Auth Don't Fix That!

Over on Spamtacular, Mickey Chandler answers the question, "Our last mailing had 30 complaints at AOL. Will signing with DKIM and SPF help with our reputation there?" As Mickey explains, it boils down to, no, not really, that's not what authentication does.

In short, auth don't fix that.

Authentication helps your delivery, sure. It helps ISPs better tell good mail from bad mail. Authenticated mail means there is a proven connection that the mail you're receiving really came from who it claims to be from. It's a stable identifier for ISPs to use to determine domain reputation. Meaning, authentication allows internet service providers to easily compile data on how well-loved your domain is (or isn't), and that helps to them to exclude phishing and spoofing from that equation.

It's a good thing, but it's not some magical thing. “If you authenticate your mail, it will suddenly stop getting complained about” is not a true statement.

And there are a couple of really important things at ISPs that help senders, things that are tied to authentication.

Authenticate with Sender ID when sending to Hotmail, and you'll receive a modest deliverability boost. Why? Because they chose to build it that way. I read a white paper from 2007 that suggested that perhaps authentication was perhaps 11% of the overall deliver/don't deliver equation at Hotmail. Meaning, if you generate tons of bounces and spam complaints, that'll still damage your deliverability. But, if you're mostly good about what you send and whom you send it to, that little bit of positive boost from authentication can really matter.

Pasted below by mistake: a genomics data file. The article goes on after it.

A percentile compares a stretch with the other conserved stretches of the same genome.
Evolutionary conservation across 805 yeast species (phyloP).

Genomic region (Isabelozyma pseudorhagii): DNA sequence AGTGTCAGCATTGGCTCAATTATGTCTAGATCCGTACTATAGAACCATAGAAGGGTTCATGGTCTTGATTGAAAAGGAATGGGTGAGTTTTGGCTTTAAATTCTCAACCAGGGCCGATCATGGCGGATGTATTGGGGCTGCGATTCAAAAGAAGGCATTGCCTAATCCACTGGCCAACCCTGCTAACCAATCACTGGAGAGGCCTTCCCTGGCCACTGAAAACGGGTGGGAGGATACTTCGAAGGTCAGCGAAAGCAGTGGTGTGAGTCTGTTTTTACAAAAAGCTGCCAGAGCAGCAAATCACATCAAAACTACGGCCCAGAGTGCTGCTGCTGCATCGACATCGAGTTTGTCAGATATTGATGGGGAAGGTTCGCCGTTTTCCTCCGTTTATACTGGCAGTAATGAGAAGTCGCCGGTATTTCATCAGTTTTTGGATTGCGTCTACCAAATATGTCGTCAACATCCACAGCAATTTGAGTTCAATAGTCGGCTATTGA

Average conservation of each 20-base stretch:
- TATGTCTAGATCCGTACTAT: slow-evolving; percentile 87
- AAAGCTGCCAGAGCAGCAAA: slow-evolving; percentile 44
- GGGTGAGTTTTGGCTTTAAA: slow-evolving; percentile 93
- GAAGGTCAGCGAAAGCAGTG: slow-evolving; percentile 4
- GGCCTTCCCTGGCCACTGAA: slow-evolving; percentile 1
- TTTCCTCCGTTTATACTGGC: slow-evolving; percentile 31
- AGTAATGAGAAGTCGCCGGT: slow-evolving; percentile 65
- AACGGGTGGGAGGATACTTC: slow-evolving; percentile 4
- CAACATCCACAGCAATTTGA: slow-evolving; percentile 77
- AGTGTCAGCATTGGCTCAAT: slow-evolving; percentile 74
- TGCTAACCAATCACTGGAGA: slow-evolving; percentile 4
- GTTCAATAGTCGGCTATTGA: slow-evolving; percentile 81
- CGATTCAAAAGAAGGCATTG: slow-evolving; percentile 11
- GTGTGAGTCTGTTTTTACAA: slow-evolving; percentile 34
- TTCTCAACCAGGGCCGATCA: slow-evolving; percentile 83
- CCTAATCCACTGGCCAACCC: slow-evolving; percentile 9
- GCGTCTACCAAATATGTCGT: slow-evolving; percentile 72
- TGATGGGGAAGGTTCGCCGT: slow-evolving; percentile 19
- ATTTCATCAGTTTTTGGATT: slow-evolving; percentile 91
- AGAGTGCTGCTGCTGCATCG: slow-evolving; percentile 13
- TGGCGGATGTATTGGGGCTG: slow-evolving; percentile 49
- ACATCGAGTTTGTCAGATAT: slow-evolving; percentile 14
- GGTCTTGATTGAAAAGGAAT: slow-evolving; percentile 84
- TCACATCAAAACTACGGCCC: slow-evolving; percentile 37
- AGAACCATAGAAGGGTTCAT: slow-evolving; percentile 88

And then there's Yahoo's Complaint Feedback Loop. The thing that, when you hit the “Spam” button, results in a spam complaint report being sent back to the sender or the sender's service provider. This is very valuable to senders, and their service providers, because it allows you to build your own stats on reputation. It lets you know which mailings have the most complaints, so you can focus your remediation efforts appropriately.

You only get access to Yahoo's feedback loop if you authenticate your mail with DomainKeys or DKIM (DomainKeys Identified Mail). Does it have to be that way? Maybe not, but that's what Yahoo has chosen to do.

So, authentication itself doesn't magically improve your deliverability, but it is tied to some things that can and do have a positive impact on a sender's ability to deliver mail.

But it's not going to make the spam complaints stop. That's a whole other problem.

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